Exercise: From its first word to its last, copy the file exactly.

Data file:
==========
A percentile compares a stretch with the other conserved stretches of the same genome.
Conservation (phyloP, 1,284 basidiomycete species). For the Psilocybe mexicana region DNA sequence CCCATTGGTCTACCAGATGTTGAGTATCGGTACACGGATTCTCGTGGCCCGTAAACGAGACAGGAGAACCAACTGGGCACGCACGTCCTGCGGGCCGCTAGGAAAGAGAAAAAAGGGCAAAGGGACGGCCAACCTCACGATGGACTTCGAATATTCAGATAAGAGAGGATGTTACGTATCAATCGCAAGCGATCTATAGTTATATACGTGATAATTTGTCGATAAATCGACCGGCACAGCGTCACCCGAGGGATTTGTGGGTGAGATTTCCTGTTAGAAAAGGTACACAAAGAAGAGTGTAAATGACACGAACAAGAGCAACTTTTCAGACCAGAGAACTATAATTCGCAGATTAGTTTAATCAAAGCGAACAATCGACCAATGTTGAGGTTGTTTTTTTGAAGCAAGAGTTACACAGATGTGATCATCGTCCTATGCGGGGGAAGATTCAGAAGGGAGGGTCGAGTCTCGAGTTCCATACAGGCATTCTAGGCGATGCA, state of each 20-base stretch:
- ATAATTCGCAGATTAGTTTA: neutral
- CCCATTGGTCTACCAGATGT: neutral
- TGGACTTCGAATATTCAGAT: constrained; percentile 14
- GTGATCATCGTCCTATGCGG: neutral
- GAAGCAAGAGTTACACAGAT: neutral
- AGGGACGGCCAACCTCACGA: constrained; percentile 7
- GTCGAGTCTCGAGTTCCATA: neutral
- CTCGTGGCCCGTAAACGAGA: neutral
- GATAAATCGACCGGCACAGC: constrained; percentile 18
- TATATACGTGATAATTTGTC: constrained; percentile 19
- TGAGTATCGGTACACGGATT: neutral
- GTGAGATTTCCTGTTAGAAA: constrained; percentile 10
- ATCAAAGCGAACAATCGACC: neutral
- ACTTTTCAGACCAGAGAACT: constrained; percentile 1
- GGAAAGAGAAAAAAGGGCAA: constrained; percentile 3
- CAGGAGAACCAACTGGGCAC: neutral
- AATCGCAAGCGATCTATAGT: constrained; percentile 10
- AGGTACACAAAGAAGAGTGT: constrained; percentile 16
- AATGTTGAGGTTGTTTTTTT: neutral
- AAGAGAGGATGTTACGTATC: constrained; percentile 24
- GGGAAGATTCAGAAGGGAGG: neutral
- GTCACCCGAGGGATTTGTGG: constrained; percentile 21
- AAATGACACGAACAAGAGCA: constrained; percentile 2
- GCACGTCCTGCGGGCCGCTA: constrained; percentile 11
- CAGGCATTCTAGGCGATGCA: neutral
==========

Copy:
A percentile compares a stretch with the other conserved stretches of the same genome.
Conservation (phyloP, 1,284 basidiomycete species). For the Psilocybe mexicana region DNA sequence CCCATTGGTCTACCAGATGTTGAGTATCGGTACACGGATTCTCGTGGCCCGTAAACGAGACAGGAGAACCAACTGGGCACGCACGTCCTGCGGGCCGCTAGGAAAGAGAAAAAAGGGCAAAGGGACGGCCAACCTCACGATGGACTTCGAATATTCAGATAAGAGAGGATGTTACGTATCAATCGCAAGCGATCTATAGTTATATACGTGATAATTTGTCGATAAATCGACCGGCACAGCGTCACCCGAGGGATTTGTGGGTGAGATTTCCTGTTAGAAAAGGTACACAAAGAAGAGTGTAAATGACACGAACAAGAGCAACTTTTCAGACCAGAGAACTATAATTCGCAGATTAGTTTAATCAAAGCGAACAATCGACCAATGTTGAGGTTGTTTTTTTGAAGCAAGAGTTACACAGATGTGATCATCGTCCTATGCGGGGGAAGATTCAGAAGGGAGGGTCGAGTCTCGAGTTCCATACAGGCATTCTAGGCGATGCA, state of each 20-base stretch:
- ATAATTCGCAGATTAGTTTA: neutral
- CCCATTGGTCTACCAGATGT: neutral
- TGGACTTCGAATATTCAGAT: constrained; percentile 14
- GTGATCATCGTCCTATGCGG: neutral
- GAAGCAAGAGTTACACAGAT: neutral
- AGGGACGGCCAACCTCACGA: constrained; percentile 7
- GTCGAGTCTCGAGTTCCATA: neutral
- CTCGTGGCCCGTAAACGAGA: neutral
- GATAAATCGACCGGCACAGC: constrained; percentile 18
- TATATACGTGATAATTTGTC: constrained; percentile 19
- TGAGTATCGGTACACGGATT: neutral
- GTGAGATTTCCTGTTAGAAA: constrained; percentile 10
- ATCAAAGCGAACAATCGACC: neutral
- ACTTTTCAGACCAGAGAACT: constrained; percentile 1
- GGAAAGAGAAAAAAGGGCAA: constrained; percentile 3
- CAGGAGAACCAACTGGGCAC: neutral
- AATCGCAAGCGATCTATAGT: constrained; percentile 10
- AGGTACACAAAGAAGAGTGT: constrained; percentile 16
- AATGTTGAGGTTGTTTTTTT: neutral
- AAGAGAGGATGTTACGTATC: constrained; percentile 24
- GGGAAGATTCAGAAGGGAGG: neutral
- GTCACCCGAGGGATTTGTGG: constrained; percentile 21
- AAATGACACGAACAAGAGCA: constrained; percentile 2
- GCACGTCCTGCGGGCCGCTA: constrained; percentile 11
- CAGGCATTCTAGGCGATGCA: neutral